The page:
“The Spiritual Day Spa is a good example of us presenting options and possibilities of different avenues toward healing to help make people aware and to see if there’s something they wish to explore further,” Steve Imbornoni said. “If there’s sufficient interest we sometimes have follow-up experiences.”
He said Shadybrook’s careful stewardship of an endowment received many years ago allows for it to have the funds to hire employees such as Bracale and not concern itself with constant fundraising efforts to stay afloat.
“We are really blessed in that way,” he said.
“In December we had our first fundraiser to benefit Angel House in Strongsville,” he said. “They work with the Girls and Boys Club of Cleveland and Girls and Boys Hope of NEOhio to bring in teens and their counselors to experience a day of healing and working together.”
Some Shadybrook members expected the eye-rolling response they’d seen before from teens but were delighted to see how instead the young people embraced learning to manage stress and empower themselves.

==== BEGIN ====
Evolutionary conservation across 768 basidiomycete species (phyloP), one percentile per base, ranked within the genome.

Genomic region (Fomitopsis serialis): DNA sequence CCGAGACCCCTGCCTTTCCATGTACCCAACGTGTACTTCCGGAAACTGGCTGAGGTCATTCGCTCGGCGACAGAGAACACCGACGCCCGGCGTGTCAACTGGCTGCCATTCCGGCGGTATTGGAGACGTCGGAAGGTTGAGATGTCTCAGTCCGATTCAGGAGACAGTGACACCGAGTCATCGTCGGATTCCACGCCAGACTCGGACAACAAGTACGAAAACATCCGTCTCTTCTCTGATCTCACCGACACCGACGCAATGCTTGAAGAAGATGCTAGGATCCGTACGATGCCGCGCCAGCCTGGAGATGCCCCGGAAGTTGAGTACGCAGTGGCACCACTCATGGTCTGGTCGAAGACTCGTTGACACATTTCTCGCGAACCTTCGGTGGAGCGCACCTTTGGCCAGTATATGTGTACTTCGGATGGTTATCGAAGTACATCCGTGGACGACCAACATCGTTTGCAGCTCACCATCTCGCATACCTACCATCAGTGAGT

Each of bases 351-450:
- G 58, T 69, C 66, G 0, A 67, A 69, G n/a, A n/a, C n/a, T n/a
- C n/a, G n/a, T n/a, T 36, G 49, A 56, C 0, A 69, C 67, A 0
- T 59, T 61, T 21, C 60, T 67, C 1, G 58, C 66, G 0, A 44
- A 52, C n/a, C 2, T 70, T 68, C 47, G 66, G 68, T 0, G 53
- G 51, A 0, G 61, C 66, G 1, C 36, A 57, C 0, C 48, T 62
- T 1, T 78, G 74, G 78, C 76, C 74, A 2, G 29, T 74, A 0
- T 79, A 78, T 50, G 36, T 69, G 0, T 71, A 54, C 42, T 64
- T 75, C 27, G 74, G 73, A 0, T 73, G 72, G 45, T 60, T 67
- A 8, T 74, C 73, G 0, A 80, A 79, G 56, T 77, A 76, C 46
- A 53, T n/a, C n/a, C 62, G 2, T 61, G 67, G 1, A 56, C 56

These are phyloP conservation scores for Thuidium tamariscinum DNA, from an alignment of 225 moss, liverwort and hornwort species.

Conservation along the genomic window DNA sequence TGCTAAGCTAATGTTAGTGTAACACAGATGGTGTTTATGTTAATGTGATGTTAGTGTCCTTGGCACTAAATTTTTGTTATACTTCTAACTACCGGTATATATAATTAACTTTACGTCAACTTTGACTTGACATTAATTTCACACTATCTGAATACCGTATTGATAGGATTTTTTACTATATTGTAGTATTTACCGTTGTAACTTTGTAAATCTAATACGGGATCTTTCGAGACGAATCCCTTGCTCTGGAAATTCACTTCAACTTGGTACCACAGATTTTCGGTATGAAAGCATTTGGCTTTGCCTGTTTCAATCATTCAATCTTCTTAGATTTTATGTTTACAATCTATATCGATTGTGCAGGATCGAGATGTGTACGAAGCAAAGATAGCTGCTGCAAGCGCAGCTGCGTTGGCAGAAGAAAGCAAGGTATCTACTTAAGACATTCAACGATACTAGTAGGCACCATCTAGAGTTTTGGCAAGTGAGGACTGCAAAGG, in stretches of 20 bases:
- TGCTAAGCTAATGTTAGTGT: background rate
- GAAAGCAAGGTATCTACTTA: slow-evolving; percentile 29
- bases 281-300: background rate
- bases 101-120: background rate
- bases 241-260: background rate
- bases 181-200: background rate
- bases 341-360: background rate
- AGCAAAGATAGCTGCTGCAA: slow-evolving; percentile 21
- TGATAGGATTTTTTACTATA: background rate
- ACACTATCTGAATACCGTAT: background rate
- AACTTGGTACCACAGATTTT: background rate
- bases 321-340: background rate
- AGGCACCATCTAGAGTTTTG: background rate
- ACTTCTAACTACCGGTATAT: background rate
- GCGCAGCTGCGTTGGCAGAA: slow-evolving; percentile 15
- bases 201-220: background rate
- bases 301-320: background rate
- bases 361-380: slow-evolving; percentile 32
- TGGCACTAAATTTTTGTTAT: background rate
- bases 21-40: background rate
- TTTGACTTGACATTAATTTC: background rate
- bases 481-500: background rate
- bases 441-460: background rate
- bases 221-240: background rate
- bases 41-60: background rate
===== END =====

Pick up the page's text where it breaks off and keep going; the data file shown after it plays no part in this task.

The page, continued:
“They learned journaling, and that was just one tool that has allowed them to share things with their counselors that they’d been unable to talk about,” Bracale said.
The experience resulted in several Shadybrook members becoming more closely involved with Angel House and even signing on as volunteers.
Williams says he sees Shadybrook’s intent to reach out with support for other organizations as a game changer.
“To me it’s such a joy to be able to find out about and learn things in ways that would have been almost impossible before this,” Laura Imbornoni said. “We are in such a fast-paced information age that Shadybrook’s wide open posture of listening is even more worthwhile now. We give people the chance to sit and focus and spend time looking inward so then they can reach out again.”
Dancing in response to the Kirtan devotional chanting by the group Enchanted Hearts, shown today, will take place again in April.
Shadybrook programming takes a winter break until March because weather becomes an issue. But Dean Williams’ meditation sessions take place from 7 to 8:30 p.m. the first Monday of each month at East Shore Unitarian Church, 10848 Chillicothe Road, Kirtland. Fee is $10.